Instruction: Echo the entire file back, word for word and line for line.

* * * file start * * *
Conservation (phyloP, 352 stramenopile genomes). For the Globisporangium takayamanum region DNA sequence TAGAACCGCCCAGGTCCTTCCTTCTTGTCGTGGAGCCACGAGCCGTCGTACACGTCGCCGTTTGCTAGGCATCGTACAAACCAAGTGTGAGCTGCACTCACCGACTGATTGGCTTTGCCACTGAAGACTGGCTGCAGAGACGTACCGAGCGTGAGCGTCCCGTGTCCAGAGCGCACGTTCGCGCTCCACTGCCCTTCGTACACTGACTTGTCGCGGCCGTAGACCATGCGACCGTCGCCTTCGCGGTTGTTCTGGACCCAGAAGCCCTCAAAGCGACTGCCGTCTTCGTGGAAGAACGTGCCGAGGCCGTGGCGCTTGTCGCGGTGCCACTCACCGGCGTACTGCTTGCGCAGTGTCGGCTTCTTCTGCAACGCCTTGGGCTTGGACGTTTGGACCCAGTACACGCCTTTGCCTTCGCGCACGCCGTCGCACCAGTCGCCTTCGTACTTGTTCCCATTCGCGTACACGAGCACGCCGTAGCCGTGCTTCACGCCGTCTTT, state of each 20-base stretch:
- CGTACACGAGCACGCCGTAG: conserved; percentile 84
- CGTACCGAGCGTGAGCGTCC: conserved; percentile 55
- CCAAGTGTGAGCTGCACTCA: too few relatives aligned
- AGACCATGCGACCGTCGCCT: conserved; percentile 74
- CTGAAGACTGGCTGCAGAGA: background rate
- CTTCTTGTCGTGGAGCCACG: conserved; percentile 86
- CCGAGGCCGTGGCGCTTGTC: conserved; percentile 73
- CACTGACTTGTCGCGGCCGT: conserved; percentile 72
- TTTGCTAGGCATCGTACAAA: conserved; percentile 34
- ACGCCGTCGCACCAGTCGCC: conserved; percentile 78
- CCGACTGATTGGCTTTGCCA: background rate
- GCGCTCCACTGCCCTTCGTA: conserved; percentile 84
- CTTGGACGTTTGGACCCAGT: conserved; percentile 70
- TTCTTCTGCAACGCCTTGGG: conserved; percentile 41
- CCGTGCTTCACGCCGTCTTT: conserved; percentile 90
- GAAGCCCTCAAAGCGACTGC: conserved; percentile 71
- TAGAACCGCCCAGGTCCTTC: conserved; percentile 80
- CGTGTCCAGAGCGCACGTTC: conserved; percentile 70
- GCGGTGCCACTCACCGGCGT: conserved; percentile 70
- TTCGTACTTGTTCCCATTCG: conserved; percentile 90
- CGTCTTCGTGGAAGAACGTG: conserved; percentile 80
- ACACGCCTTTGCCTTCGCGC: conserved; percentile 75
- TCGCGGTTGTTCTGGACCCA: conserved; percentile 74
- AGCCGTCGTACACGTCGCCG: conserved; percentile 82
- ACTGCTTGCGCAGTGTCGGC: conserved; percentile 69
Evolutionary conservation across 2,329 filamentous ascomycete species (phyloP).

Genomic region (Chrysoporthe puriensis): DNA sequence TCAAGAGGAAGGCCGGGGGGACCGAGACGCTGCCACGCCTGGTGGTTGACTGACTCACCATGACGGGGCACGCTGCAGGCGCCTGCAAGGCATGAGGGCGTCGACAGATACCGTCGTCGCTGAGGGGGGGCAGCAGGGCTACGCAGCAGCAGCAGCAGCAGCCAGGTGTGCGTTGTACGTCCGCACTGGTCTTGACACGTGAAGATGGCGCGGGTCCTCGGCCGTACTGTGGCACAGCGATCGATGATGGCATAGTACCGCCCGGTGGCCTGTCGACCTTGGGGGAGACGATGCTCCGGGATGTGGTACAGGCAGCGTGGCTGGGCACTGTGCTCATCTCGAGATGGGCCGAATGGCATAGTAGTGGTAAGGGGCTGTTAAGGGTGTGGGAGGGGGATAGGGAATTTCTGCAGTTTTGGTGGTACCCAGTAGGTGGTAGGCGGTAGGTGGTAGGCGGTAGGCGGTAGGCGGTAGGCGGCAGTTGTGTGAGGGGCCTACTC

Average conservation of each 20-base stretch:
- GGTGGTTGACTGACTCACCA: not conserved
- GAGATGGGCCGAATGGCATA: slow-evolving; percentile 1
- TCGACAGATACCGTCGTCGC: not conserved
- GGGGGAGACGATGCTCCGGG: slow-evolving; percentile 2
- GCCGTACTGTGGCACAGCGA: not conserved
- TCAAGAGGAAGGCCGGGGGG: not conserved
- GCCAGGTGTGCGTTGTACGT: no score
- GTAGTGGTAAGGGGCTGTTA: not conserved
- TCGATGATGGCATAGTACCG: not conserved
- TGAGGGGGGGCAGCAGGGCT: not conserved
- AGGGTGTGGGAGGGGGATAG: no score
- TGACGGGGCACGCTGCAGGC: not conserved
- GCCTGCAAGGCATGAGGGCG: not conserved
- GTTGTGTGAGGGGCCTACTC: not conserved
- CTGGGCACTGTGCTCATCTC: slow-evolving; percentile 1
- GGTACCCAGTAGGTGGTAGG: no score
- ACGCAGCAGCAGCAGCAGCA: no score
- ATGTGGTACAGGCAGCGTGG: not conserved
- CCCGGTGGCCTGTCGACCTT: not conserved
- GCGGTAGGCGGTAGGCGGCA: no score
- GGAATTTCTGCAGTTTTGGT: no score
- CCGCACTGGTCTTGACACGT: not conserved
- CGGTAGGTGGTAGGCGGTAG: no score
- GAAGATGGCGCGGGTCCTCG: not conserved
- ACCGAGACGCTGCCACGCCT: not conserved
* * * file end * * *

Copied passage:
Conservation (phyloP, 352 stramenopile genomes). For the Globisporangium takayamanum region DNA sequence TAGAACCGCCCAGGTCCTTCCTTCTTGTCGTGGAGCCACGAGCCGTCGTACACGTCGCCGTTTGCTAGGCATCGTACAAACCAAGTGTGAGCTGCACTCACCGACTGATTGGCTTTGCCACTGAAGACTGGCTGCAGAGACGTACCGAGCGTGAGCGTCCCGTGTCCAGAGCGCACGTTCGCGCTCCACTGCCCTTCGTACACTGACTTGTCGCGGCCGTAGACCATGCGACCGTCGCCTTCGCGGTTGTTCTGGACCCAGAAGCCCTCAAAGCGACTGCCGTCTTCGTGGAAGAACGTGCCGAGGCCGTGGCGCTTGTCGCGGTGCCACTCACCGGCGTACTGCTTGCGCAGTGTCGGCTTCTTCTGCAACGCCTTGGGCTTGGACGTTTGGACCCAGTACACGCCTTTGCCTTCGCGCACGCCGTCGCACCAGTCGCCTTCGTACTTGTTCCCATTCGCGTACACGAGCACGCCGTAGCCGTGCTTCACGCCGTCTTT, state of each 20-base stretch:
- CGTACACGAGCACGCCGTAG: conserved; percentile 84
- CGTACCGAGCGTGAGCGTCC: conserved; percentile 55
- CCAAGTGTGAGCTGCACTCA: too few relatives aligned
- AGACCATGCGACCGTCGCCT: conserved; percentile 74
- CTGAAGACTGGCTGCAGAGA: background rate
- CTTCTTGTCGTGGAGCCACG: conserved; percentile 86
- CCGAGGCCGTGGCGCTTGTC: conserved; percentile 73
- CACTGACTTGTCGCGGCCGT: conserved; percentile 72
- TTTGCTAGGCATCGTACAAA: conserved; percentile 34
- ACGCCGTCGCACCAGTCGCC: conserved; percentile 78
- CCGACTGATTGGCTTTGCCA: background rate
- GCGCTCCACTGCCCTTCGTA: conserved; percentile 84
- CTTGGACGTTTGGACCCAGT: conserved; percentile 70
- TTCTTCTGCAACGCCTTGGG: conserved; percentile 41
- CCGTGCTTCACGCCGTCTTT: conserved; percentile 90
- GAAGCCCTCAAAGCGACTGC: conserved; percentile 71
- TAGAACCGCCCAGGTCCTTC: conserved; percentile 80
- CGTGTCCAGAGCGCACGTTC: conserved; percentile 70
- GCGGTGCCACTCACCGGCGT: conserved; percentile 70
- TTCGTACTTGTTCCCATTCG: conserved; percentile 90
- CGTCTTCGTGGAAGAACGTG: conserved; percentile 80
- ACACGCCTTTGCCTTCGCGC: conserved; percentile 75
- TCGCGGTTGTTCTGGACCCA: conserved; percentile 74
- AGCCGTCGTACACGTCGCCG: conserved; percentile 82
- ACTGCTTGCGCAGTGTCGGC: conserved; percentile 69
Evolutionary conservation across 2,329 filamentous ascomycete species (phyloP).

Genomic region (Chrysoporthe puriensis): DNA sequence TCAAGAGGAAGGCCGGGGGGACCGAGACGCTGCCACGCCTGGTGGTTGACTGACTCACCATGACGGGGCACGCTGCAGGCGCCTGCAAGGCATGAGGGCGTCGACAGATACCGTCGTCGCTGAGGGGGGGCAGCAGGGCTACGCAGCAGCAGCAGCAGCAGCCAGGTGTGCGTTGTACGTCCGCACTGGTCTTGACACGTGAAGATGGCGCGGGTCCTCGGCCGTACTGTGGCACAGCGATCGATGATGGCATAGTACCGCCCGGTGGCCTGTCGACCTTGGGGGAGACGATGCTCCGGGATGTGGTACAGGCAGCGTGGCTGGGCACTGTGCTCATCTCGAGATGGGCCGAATGGCATAGTAGTGGTAAGGGGCTGTTAAGGGTGTGGGAGGGGGATAGGGAATTTCTGCAGTTTTGGTGGTACCCAGTAGGTGGTAGGCGGTAGGTGGTAGGCGGTAGGCGGTAGGCGGTAGGCGGCAGTTGTGTGAGGGGCCTACTC

Average conservation of each 20-base stretch:
- GGTGGTTGACTGACTCACCA: not conserved
- GAGATGGGCCGAATGGCATA: slow-evolving; percentile 1
- TCGACAGATACCGTCGTCGC: not conserved
- GGGGGAGACGATGCTCCGGG: slow-evolving; percentile 2
- GCCGTACTGTGGCACAGCGA: not conserved
- TCAAGAGGAAGGCCGGGGGG: not conserved
- GCCAGGTGTGCGTTGTACGT: no score
- GTAGTGGTAAGGGGCTGTTA: not conserved
- TCGATGATGGCATAGTACCG: not conserved
- TGAGGGGGGGCAGCAGGGCT: not conserved
- AGGGTGTGGGAGGGGGATAG: no score
- TGACGGGGCACGCTGCAGGC: not conserved
- GCCTGCAAGGCATGAGGGCG: not conserved
- GTTGTGTGAGGGGCCTACTC: not conserved
- CTGGGCACTGTGCTCATCTC: slow-evolving; percentile 1
- GGTACCCAGTAGGTGGTAGG: no score
- ACGCAGCAGCAGCAGCAGCA: no score
- ATGTGGTACAGGCAGCGTGG: not conserved
- CCCGGTGGCCTGTCGACCTT: not conserved
- GCGGTAGGCGGTAGGCGGCA: no score
- GGAATTTCTGCAGTTTTGGT: no score
- CCGCACTGGTCTTGACACGT: not conserved
- CGGTAGGTGGTAGGCGGTAG: no score
- GAAGATGGCGCGGGTCCTCG: not conserved
- ACCGAGACGCTGCCACGCCT: not conserved